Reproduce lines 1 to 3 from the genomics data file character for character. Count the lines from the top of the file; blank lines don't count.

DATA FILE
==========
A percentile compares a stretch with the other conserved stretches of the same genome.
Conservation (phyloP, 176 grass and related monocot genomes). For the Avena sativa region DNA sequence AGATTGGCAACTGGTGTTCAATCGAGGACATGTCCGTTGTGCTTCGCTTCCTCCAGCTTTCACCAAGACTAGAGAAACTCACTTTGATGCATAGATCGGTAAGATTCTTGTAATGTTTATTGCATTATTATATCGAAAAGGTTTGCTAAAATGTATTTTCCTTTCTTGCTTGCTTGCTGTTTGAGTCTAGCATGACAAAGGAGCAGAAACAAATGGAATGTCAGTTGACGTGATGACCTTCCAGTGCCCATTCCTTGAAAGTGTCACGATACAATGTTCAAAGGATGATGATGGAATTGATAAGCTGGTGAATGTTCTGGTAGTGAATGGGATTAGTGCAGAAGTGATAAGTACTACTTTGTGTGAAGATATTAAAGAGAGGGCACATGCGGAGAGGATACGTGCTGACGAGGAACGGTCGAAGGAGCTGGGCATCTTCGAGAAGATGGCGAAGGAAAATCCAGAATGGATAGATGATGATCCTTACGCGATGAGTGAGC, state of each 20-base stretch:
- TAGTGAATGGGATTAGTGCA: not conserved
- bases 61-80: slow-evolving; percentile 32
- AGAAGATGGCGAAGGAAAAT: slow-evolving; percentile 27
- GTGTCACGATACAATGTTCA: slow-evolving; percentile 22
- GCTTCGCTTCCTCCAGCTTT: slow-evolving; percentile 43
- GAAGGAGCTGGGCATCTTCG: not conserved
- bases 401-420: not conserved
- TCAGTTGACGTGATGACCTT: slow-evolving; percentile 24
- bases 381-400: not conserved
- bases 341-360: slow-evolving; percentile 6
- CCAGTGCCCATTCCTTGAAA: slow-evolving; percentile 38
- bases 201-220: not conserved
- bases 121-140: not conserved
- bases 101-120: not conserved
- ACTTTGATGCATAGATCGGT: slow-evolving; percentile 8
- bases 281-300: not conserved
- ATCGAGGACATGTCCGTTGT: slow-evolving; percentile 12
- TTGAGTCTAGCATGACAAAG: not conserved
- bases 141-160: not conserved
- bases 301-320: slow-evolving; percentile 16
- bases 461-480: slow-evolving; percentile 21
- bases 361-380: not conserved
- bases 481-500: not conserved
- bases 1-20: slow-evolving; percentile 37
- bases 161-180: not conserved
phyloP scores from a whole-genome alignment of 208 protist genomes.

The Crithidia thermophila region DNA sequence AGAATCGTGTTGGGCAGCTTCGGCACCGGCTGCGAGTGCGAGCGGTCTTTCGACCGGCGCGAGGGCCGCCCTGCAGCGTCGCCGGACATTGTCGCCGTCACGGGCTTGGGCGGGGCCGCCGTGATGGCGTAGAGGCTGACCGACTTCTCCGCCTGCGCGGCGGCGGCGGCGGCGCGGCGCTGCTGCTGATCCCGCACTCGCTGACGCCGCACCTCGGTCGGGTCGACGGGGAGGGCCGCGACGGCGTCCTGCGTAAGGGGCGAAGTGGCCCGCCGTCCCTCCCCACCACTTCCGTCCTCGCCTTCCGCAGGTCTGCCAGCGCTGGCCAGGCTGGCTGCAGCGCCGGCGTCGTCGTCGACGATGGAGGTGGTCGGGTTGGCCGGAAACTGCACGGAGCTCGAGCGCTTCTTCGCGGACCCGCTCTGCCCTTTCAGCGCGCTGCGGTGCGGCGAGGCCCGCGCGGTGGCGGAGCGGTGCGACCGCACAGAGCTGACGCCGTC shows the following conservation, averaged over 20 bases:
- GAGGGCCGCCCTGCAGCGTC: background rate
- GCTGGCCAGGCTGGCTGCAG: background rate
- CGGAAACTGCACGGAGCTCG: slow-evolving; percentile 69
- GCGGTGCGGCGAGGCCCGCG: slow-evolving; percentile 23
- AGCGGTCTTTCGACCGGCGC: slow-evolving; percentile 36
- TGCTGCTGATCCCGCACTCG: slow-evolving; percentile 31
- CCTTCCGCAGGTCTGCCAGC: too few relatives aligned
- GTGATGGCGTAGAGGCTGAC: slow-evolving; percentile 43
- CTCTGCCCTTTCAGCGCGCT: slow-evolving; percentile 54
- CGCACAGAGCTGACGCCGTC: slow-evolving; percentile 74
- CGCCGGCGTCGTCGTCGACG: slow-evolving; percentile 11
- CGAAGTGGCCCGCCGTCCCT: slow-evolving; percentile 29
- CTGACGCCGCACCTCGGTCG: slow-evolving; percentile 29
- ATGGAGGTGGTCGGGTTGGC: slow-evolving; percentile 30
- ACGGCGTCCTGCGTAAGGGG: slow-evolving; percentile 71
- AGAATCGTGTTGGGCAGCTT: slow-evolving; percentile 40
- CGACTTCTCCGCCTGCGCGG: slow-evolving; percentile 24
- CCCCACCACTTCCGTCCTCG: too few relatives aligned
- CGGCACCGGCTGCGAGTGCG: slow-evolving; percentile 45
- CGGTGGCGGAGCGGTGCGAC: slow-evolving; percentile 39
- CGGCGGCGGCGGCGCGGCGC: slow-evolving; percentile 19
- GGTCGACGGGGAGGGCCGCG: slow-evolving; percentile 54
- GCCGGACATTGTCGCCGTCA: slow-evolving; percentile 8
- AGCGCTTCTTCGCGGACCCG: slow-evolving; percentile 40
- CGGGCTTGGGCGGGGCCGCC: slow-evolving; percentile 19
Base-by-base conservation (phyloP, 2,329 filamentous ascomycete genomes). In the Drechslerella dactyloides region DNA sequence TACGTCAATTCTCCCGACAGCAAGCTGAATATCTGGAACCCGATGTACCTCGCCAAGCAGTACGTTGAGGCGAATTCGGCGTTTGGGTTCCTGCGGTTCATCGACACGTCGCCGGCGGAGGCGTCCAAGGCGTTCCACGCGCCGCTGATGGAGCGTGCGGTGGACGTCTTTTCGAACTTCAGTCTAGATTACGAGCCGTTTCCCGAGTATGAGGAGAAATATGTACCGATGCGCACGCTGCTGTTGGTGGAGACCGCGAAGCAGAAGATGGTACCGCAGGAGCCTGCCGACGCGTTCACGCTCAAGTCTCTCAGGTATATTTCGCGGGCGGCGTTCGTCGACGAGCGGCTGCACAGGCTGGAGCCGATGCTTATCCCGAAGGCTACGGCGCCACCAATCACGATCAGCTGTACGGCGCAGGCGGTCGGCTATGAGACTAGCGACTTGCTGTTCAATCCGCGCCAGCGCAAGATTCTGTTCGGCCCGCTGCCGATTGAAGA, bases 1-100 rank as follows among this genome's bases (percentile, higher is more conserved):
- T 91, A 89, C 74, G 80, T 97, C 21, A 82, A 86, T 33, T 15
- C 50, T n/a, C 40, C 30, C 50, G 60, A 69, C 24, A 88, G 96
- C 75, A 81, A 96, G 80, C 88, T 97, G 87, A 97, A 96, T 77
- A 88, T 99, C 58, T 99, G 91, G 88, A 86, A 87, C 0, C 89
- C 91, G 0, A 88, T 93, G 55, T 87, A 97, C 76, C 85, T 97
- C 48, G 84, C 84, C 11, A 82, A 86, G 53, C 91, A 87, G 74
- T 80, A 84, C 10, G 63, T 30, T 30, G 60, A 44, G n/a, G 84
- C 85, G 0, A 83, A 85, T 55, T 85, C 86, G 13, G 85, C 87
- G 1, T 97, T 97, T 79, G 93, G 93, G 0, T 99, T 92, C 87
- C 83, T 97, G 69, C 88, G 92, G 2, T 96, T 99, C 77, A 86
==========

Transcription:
A percentile compares a stretch with the other conserved stretches of the same genome.
Conservation (phyloP, 176 grass and related monocot genomes). For the Avena sativa region DNA sequence AGATTGGCAACTGGTGTTCAATCGAGGACATGTCCGTTGTGCTTCGCTTCCTCCAGCTTTCACCAAGACTAGAGAAACTCACTTTGATGCATAGATCGGTAAGATTCTTGTAATGTTTATTGCATTATTATATCGAAAAGGTTTGCTAAAATGTATTTTCCTTTCTTGCTTGCTTGCTGTTTGAGTCTAGCATGACAAAGGAGCAGAAACAAATGGAATGTCAGTTGACGTGATGACCTTCCAGTGCCCATTCCTTGAAAGTGTCACGATACAATGTTCAAAGGATGATGATGGAATTGATAAGCTGGTGAATGTTCTGGTAGTGAATGGGATTAGTGCAGAAGTGATAAGTACTACTTTGTGTGAAGATATTAAAGAGAGGGCACATGCGGAGAGGATACGTGCTGACGAGGAACGGTCGAAGGAGCTGGGCATCTTCGAGAAGATGGCGAAGGAAAATCCAGAATGGATAGATGATGATCCTTACGCGATGAGTGAGC, state of each 20-base stretch:
- TAGTGAATGGGATTAGTGCA: not conserved